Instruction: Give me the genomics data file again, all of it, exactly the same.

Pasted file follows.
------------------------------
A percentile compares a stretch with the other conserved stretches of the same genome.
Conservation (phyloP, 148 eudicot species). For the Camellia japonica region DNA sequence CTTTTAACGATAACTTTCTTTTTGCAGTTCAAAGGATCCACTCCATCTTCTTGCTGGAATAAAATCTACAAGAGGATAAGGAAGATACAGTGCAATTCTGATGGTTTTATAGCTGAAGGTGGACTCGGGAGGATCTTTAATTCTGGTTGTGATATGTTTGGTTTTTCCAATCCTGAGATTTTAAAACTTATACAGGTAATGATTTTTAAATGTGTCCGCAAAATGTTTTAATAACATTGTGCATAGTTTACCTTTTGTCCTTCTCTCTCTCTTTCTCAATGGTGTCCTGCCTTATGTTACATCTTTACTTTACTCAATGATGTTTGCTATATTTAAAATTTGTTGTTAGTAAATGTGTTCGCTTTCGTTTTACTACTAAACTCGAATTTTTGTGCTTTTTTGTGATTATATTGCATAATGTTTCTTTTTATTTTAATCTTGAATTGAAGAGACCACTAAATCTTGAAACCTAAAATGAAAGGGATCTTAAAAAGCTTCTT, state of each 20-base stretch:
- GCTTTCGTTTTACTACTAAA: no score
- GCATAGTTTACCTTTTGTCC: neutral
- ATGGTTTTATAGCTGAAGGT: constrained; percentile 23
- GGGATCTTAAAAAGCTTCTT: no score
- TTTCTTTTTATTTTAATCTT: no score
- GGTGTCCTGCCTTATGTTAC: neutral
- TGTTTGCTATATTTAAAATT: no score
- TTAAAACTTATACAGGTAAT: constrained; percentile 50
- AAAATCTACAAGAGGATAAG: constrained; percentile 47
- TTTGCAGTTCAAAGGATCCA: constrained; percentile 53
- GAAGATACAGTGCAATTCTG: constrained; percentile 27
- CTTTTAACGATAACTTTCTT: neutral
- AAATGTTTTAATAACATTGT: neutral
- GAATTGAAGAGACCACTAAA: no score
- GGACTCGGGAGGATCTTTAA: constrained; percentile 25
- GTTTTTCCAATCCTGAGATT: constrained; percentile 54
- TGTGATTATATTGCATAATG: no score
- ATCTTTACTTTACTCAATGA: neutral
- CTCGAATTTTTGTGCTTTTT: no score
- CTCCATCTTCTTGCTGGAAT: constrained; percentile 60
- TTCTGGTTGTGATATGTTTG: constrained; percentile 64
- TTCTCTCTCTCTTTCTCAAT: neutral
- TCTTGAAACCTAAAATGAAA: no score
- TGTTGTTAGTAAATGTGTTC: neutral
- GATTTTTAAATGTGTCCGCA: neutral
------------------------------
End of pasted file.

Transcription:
A percentile compares a stretch with the other conserved stretches of the same genome.
Conservation (phyloP, 148 eudicot species). For the Camellia japonica region DNA sequence CTTTTAACGATAACTTTCTTTTTGCAGTTCAAAGGATCCACTCCATCTTCTTGCTGGAATAAAATCTACAAGAGGATAAGGAAGATACAGTGCAATTCTGATGGTTTTATAGCTGAAGGTGGACTCGGGAGGATCTTTAATTCTGGTTGTGATATGTTTGGTTTTTCCAATCCTGAGATTTTAAAACTTATACAGGTAATGATTTTTAAATGTGTCCGCAAAATGTTTTAATAACATTGTGCATAGTTTACCTTTTGTCCTTCTCTCTCTCTTTCTCAATGGTGTCCTGCCTTATGTTACATCTTTACTTTACTCAATGATGTTTGCTATATTTAAAATTTGTTGTTAGTAAATGTGTTCGCTTTCGTTTTACTACTAAACTCGAATTTTTGTGCTTTTTTGTGATTATATTGCATAATGTTTCTTTTTATTTTAATCTTGAATTGAAGAGACCACTAAATCTTGAAACCTAAAATGAAAGGGATCTTAAAAAGCTTCTT, state of each 20-base stretch:
- GCTTTCGTTTTACTACTAAA: no score
- GCATAGTTTACCTTTTGTCC: neutral
- ATGGTTTTATAGCTGAAGGT: constrained; percentile 23
- GGGATCTTAAAAAGCTTCTT: no score
- TTTCTTTTTATTTTAATCTT: no score
- GGTGTCCTGCCTTATGTTAC: neutral
- TGTTTGCTATATTTAAAATT: no score
- TTAAAACTTATACAGGTAAT: constrained; percentile 50
- AAAATCTACAAGAGGATAAG: constrained; percentile 47
- TTTGCAGTTCAAAGGATCCA: constrained; percentile 53
- GAAGATACAGTGCAATTCTG: constrained; percentile 27
- CTTTTAACGATAACTTTCTT: neutral
- AAATGTTTTAATAACATTGT: neutral
- GAATTGAAGAGACCACTAAA: no score
- GGACTCGGGAGGATCTTTAA: constrained; percentile 25
- GTTTTTCCAATCCTGAGATT: constrained; percentile 54
- TGTGATTATATTGCATAATG: no score
- ATCTTTACTTTACTCAATGA: neutral
- CTCGAATTTTTGTGCTTTTT: no score
- CTCCATCTTCTTGCTGGAAT: constrained; percentile 60
- TTCTGGTTGTGATATGTTTG: constrained; percentile 64
- TTCTCTCTCTCTTTCTCAAT: neutral
- TCTTGAAACCTAAAATGAAA: no score
- TGTTGTTAGTAAATGTGTTC: neutral
- GATTTTTAAATGTGTCCGCA: neutral